Oysters are living sculptures of sustenance and shelter and construction material. They also filter pollution from the water, and their reefs help break down wave energy and protect shorelines. As far back as human memory can reach, they’ve always been here, welcoming any human or animal with a hunger and the right tools to pry open the shell to partake, tying us to those who came to the shore before us to enjoy its bounty. It’s up to us to protect and preserve the reefs we rely on so that we aren’t the last generations to benefit from all the oyster provides.
The BP Deepwater Horizon oil disaster harmed communities from Texas to Florida and damaged the Gulf ecosystem from the ocean floor to the surface across a vast swath of waters and shoreline. Restoring these damaged resources will require a comprehensive, Gulf-wide restoration plan that covers coastal environments, blue-water resources and Gulf communities.
Because wildlife like birds, fish and marine mammals move throughout the ecosystem making use of coastal, nearshore and offshore environments, effective restoration requires a holistic approach. For example, restoration efforts for oyster reefs or barrier islands in Texas should complement the work done in Alabama or in Florida so that the full suite of species and habitats can recover.
The state and federal officials responsible for creating such a plan, the Natural Resources Damage Assessment (NRDA) Trustees, are making decisions about how to spend the balance of the $1 billion committed by BP for early restoration. The decisions they make about early restoration and about the longer-term restoration program to follow have the potential to pay enormous dividends to the Gulf for generations.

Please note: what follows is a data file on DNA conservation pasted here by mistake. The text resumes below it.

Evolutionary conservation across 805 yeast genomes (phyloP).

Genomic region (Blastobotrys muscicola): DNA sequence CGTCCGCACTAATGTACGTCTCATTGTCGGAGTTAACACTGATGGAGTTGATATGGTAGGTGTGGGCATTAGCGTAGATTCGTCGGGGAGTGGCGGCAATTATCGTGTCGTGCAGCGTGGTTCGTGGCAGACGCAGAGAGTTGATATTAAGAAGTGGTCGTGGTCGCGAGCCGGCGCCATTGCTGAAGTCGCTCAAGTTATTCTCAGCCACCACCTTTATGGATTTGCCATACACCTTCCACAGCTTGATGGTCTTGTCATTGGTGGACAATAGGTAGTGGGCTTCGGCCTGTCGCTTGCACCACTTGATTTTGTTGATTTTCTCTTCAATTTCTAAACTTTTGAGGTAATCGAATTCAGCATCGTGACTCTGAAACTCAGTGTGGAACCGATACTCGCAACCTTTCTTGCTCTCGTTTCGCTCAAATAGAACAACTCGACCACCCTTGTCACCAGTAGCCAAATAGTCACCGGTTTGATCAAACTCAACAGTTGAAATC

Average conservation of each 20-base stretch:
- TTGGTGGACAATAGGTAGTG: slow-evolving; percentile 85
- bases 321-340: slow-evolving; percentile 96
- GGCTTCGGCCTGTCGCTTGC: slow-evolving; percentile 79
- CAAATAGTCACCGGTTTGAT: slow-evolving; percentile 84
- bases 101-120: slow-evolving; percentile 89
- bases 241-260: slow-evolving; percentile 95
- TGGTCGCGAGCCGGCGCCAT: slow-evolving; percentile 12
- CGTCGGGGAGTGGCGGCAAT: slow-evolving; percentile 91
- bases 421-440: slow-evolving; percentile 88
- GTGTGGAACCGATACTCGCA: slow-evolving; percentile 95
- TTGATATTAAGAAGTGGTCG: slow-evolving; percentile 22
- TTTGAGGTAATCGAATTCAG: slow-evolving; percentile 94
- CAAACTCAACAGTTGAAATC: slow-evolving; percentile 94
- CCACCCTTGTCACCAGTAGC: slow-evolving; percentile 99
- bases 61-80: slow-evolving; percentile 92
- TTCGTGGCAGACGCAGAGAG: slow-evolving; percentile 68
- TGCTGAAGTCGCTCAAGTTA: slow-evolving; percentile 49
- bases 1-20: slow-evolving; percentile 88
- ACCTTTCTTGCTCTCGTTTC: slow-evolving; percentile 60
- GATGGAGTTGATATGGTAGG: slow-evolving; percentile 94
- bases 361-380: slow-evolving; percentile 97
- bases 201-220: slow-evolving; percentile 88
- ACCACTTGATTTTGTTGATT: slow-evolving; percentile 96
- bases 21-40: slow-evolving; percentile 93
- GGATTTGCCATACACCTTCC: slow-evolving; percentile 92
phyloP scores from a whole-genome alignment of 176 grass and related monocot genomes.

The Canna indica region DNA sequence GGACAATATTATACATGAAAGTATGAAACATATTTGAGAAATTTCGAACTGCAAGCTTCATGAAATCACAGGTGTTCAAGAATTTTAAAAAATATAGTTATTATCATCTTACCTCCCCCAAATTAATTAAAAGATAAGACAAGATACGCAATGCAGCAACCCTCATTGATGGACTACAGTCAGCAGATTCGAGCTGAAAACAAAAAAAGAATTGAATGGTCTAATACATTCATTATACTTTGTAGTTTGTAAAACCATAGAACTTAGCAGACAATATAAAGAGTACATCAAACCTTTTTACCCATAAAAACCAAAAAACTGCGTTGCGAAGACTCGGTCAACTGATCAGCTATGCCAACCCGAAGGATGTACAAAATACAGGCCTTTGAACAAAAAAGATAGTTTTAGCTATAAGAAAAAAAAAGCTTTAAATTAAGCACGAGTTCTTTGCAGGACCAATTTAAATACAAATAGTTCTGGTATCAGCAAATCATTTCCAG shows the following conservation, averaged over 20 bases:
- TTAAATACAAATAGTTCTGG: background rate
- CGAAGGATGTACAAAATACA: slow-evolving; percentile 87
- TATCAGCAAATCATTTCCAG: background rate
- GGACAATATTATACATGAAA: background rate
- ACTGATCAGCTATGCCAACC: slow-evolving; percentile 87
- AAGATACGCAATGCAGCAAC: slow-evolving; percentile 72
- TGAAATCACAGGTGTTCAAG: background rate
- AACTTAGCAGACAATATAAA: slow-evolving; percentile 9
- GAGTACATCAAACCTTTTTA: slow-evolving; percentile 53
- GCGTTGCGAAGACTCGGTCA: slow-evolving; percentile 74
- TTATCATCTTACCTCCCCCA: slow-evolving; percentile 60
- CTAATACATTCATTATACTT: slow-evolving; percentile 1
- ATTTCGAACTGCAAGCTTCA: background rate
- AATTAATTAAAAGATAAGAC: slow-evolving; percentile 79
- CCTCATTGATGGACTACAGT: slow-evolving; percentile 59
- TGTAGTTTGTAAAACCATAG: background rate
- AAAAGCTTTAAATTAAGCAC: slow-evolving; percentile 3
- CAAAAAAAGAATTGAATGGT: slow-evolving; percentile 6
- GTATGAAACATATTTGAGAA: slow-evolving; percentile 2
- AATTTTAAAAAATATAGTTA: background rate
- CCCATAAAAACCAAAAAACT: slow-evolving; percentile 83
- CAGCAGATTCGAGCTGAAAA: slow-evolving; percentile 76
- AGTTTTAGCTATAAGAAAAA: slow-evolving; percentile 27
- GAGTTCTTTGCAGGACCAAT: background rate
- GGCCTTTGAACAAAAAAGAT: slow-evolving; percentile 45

To help the Trustees build an effective plan, a coalition of nonprofit groups, including Ocean Conservancy, has created a portfolio of 39 projects that reflect an integrated and Gulf-wide approach to restoration. Continue reading »
Donning our snorkel gear, my son and I entered the tranquil bay. We’d been looking forward to spring break in Baja Mexico and had read about this spot in the guide book. But we were soon disappointed; there were few fish to see and most of the coral was damaged or dead. The unsuspecting tourist might not notice but as a trained marine biologist I know what a healthy reef looks like. This wasn’t it.
Coral reefs are under assault. Overfishing and coastal development are partly to blame, but ocean acidification is an emerging threat to corals and a host of other species that rely on calcium carbonate for their shells. As CO2 increases in the atmosphere, it dissolves in the ocean and it is changing the very chemistry of the sea.